• A very unique and exciting interface comes from SteinMusic in Germany. Holger Stein has designed an interface utilizing a very special handmade paper from Japan that he then treats with a natural resin formulation. The result is a stiff paper with visible, irregular, fibers. Two versions are available, the Perfect Interface Signature (white in color) and Signature Carbon Signature (which is black). Both are very effective but have different sonic characters. The white has a warmer tonal balance, the black faster and more articulate. Stein Music Perfect Interface Signature is priced at $349; the Carbon Signature goes for $599. Call to Order

 

                        

 


CLAMPS AND WEIGHTS -

The Problem - During the process of playing a record, minute vibrations are created in the vinyl as a result of the stylus tracing the groove. These vibrations, left untreated, can make their way back to the stylus, resulting in spurious output from the cartridge. The turntable platter and or mat are intended to damp the LP, reducing the errant vibrations. For the mat or platter to do their job, there must be intimate contact with the record. Compounding the problem is the fact that most records are not perfectly flat, making good contact with the mat or platter even more difficult. A record clamp or weight should tightly couple the record to the platter or mat. In doing so, the unwanted vibrations are more effectively transferred; therefore maximizing the damping offered by the platter and mat. On the surface then, it would seem like a clamp is a good idea, so let’s look at the options.

Solutions - There are many options for optimizing contact between the record and the mat.

- A simple record weight can be effective and is surely the most obvious way to achieve the goal. We would assume the heavier weight, the better, and that would be true if the turntable bearing could support the added weight, and the motor has enough torque not be affected by the added load. Further, if your turntable employs a suspension, it may need to be re-tuned due to the added weight. Due to those considerations, record weights cannot be considered a universal option.

- A more advanced version of a record weight is the LPI from Stillpoints. This device differs from a simple weight in that it uses active internal elements to quell vibration. It employs the same patented design used in the other Stillpoints products to absorb and dissipate vibration both from the record and spindle. Made from stainless steel, the LPI is also quite heavy (1 lb, 6 oz ), offering substantial clamping action in addition to damping vibration. This amount of mass, however, precludes its use on many turntables.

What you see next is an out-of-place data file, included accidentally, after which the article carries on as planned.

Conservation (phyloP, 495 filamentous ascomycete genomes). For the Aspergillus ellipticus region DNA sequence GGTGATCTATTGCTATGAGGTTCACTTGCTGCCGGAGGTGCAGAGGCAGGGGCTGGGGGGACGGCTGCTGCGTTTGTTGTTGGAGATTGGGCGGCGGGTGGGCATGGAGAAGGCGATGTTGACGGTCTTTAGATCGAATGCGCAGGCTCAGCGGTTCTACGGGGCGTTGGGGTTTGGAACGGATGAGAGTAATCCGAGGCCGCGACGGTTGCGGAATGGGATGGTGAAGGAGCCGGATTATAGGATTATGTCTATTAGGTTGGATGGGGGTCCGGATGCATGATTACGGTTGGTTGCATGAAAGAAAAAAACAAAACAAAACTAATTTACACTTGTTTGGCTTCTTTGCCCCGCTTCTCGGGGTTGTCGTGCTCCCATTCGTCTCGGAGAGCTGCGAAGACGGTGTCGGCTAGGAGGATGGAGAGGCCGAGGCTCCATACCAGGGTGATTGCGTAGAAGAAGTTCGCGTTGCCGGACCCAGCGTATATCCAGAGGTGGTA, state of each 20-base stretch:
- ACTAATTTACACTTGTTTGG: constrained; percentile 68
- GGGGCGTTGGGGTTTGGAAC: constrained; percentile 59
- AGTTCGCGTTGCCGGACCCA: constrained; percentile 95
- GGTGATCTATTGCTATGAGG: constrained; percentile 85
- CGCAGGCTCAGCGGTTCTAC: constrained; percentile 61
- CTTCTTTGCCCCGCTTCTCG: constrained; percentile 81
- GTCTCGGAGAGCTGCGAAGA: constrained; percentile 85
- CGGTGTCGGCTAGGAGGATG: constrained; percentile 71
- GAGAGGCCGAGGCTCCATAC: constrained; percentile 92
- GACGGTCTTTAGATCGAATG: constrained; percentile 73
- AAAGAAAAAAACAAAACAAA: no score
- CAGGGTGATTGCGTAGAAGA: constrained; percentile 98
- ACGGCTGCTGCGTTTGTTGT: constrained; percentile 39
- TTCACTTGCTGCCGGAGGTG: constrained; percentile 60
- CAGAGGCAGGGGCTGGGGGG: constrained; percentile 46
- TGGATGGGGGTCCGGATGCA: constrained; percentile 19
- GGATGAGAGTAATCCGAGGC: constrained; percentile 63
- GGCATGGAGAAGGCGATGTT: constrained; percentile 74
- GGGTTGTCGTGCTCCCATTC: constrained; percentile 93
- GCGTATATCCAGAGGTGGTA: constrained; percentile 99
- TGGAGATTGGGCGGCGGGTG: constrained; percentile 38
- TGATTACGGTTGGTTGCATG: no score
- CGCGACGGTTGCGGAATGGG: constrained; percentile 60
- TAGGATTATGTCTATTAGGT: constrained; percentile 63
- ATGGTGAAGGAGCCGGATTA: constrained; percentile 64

- Moving on to clamps we find a variety of options. There are a few designs that rely on friction to grip the spindle (the PIG clamp is an example of this design, though I'm not sure it is still available) and are usually made of rubber. These examples are not going to be able to provide much clamping force and thus may have little effect.

- Screw-down clamps require a threaded spindle. They can be quite effective and are generally considered as part of the initial turntable design and will usually be included with a model so constructed. VPI uses this system on a number of their turntables. One note of caution regarding screw-down clamps is that they are capable of exerting a tremendous amount of force, so don't overdo it.

- Some clamp designs employ an active collet mechanism that secures the clamp to the spindle. Turning a knob on top of the clamp tightens the collet around the spindle to firmly lock it in place. Apply a bit of downward pressure is applied to mate the record to the platter or mat and a twist the knob maintains that force. A good example of that design comes from Michell. A more advanced mechanism is the reflex clamp from Basis Audio. Here the mechanism both grabs the spindle while simultaneously pulling itself downward against the LP, applying some clamping pressure on its own. The advantage here is that less force is required by the user to establish adequate pressure. This may be an advantage on a turntable with a sprung suspension that limits the amount of downward force that can be applied to the platter.

- Heavy perimeter ring weights can also be useful, especially with regards to flattening records that exhibit edge-warp. VPI and Clearaudio make such products. The drawback is the cost and the extra steps involved with placing and removing the heavy ring (usually machined from stainless steel) for each play.